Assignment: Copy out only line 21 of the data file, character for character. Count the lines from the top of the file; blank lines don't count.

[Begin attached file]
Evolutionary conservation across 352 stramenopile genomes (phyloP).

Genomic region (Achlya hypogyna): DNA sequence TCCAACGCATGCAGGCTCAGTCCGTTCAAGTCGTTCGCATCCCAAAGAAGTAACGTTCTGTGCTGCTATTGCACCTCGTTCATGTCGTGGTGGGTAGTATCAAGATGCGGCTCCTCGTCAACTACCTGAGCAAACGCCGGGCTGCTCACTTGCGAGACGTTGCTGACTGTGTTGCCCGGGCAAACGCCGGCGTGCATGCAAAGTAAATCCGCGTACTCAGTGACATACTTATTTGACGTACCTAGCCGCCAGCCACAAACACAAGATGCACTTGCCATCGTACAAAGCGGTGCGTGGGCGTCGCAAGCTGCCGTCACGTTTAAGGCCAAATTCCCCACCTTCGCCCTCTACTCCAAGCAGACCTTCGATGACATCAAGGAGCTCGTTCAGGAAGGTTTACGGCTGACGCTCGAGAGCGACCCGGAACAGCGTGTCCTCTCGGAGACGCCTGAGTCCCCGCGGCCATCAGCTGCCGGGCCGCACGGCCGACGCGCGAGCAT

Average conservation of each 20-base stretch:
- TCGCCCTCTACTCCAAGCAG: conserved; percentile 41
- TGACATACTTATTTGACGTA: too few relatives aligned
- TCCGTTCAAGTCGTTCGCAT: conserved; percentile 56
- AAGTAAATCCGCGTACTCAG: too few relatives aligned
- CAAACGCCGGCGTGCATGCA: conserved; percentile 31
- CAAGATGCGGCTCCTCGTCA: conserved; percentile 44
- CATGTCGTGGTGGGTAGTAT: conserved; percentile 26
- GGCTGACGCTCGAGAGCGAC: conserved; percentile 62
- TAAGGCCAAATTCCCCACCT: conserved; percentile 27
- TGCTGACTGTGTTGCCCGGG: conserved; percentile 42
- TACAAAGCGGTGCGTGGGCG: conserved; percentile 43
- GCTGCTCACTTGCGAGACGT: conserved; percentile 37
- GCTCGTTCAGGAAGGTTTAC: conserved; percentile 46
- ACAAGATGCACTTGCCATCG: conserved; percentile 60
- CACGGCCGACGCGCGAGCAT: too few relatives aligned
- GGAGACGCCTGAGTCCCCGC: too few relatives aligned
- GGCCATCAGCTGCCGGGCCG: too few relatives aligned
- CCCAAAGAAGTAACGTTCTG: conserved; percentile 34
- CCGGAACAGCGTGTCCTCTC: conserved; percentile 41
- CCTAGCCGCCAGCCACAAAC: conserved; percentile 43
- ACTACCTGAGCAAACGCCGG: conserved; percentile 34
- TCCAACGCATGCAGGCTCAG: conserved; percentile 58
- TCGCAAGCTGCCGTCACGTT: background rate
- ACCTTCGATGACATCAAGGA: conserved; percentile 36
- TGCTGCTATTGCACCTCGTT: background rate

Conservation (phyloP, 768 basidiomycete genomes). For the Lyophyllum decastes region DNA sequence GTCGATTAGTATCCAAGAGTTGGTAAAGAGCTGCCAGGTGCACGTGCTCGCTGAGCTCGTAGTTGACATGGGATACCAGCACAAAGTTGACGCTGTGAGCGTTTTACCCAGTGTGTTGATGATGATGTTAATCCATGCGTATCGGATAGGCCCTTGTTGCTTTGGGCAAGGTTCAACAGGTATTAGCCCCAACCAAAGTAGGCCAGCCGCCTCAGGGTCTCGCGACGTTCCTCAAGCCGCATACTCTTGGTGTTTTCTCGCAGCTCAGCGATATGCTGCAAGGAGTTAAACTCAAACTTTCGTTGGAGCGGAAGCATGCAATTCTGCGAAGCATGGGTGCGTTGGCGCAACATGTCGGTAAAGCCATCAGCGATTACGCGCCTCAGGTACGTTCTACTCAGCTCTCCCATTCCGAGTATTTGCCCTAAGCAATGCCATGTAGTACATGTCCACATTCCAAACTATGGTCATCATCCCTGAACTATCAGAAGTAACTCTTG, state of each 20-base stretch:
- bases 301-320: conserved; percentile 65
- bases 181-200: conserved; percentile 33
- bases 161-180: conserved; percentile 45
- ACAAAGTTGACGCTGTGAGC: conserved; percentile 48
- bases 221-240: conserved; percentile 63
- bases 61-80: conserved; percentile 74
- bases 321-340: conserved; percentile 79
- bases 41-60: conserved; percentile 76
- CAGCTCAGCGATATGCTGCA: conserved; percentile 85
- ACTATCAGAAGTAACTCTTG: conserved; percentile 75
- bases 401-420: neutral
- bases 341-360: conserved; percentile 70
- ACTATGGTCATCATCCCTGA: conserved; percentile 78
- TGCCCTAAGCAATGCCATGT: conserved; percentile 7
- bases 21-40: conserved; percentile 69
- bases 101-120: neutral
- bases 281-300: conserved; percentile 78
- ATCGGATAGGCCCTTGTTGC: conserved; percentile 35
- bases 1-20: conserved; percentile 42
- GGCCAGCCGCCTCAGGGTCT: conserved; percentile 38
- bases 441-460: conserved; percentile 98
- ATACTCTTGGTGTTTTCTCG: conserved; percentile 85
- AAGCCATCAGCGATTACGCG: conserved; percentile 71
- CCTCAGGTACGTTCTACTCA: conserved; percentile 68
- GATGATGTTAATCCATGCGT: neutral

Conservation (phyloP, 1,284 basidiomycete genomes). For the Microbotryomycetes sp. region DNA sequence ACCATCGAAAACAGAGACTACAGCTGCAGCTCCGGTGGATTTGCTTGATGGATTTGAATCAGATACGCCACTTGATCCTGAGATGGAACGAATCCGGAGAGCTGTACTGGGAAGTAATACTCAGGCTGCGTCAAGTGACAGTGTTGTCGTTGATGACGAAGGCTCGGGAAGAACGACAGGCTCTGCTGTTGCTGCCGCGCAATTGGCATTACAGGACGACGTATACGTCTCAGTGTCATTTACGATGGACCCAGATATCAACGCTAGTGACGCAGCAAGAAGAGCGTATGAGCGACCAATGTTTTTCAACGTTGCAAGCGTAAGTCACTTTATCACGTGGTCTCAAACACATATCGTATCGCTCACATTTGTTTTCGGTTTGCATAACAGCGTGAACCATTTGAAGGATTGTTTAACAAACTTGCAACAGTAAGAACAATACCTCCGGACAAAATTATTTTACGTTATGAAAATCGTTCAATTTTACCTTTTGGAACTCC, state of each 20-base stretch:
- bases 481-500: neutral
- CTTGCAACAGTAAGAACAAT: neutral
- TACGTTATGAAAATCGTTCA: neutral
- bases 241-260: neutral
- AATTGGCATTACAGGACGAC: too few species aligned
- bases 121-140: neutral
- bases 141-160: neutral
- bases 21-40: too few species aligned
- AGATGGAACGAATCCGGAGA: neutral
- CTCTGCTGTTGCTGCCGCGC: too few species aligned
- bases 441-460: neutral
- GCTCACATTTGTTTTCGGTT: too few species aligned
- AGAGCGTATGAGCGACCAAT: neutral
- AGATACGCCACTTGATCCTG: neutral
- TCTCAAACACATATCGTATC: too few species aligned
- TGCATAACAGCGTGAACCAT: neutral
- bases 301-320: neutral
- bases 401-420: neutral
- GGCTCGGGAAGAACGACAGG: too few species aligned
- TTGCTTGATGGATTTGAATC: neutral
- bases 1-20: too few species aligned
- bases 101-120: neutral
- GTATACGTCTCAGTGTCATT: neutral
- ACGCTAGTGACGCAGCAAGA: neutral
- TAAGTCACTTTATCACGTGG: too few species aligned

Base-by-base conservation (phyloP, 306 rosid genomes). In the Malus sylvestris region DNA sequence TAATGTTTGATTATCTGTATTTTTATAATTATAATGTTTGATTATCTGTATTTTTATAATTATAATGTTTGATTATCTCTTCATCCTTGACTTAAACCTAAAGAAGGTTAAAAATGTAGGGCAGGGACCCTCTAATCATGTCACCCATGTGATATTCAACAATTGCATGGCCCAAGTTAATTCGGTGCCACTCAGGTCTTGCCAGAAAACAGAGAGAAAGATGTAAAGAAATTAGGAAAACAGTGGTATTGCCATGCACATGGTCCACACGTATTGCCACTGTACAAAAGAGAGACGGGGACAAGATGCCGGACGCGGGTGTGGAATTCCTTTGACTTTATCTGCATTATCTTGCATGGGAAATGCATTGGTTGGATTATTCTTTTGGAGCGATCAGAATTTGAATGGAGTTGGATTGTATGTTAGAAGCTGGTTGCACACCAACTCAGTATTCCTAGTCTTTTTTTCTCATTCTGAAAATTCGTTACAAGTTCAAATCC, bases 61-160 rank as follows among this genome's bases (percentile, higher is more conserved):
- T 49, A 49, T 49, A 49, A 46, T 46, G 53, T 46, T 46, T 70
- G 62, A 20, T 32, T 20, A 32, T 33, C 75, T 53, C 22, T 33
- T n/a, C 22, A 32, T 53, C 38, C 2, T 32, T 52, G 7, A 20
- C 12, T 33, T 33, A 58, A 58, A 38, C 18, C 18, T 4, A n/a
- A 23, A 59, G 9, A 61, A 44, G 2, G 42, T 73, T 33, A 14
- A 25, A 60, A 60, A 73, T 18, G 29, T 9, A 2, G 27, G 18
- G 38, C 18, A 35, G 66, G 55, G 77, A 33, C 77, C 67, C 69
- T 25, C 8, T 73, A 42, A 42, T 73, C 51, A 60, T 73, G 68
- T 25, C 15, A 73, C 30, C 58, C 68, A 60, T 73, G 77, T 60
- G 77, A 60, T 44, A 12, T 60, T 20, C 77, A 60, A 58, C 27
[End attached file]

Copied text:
- CCCAAAGAAGTAACGTTCTG: conserved; percentile 34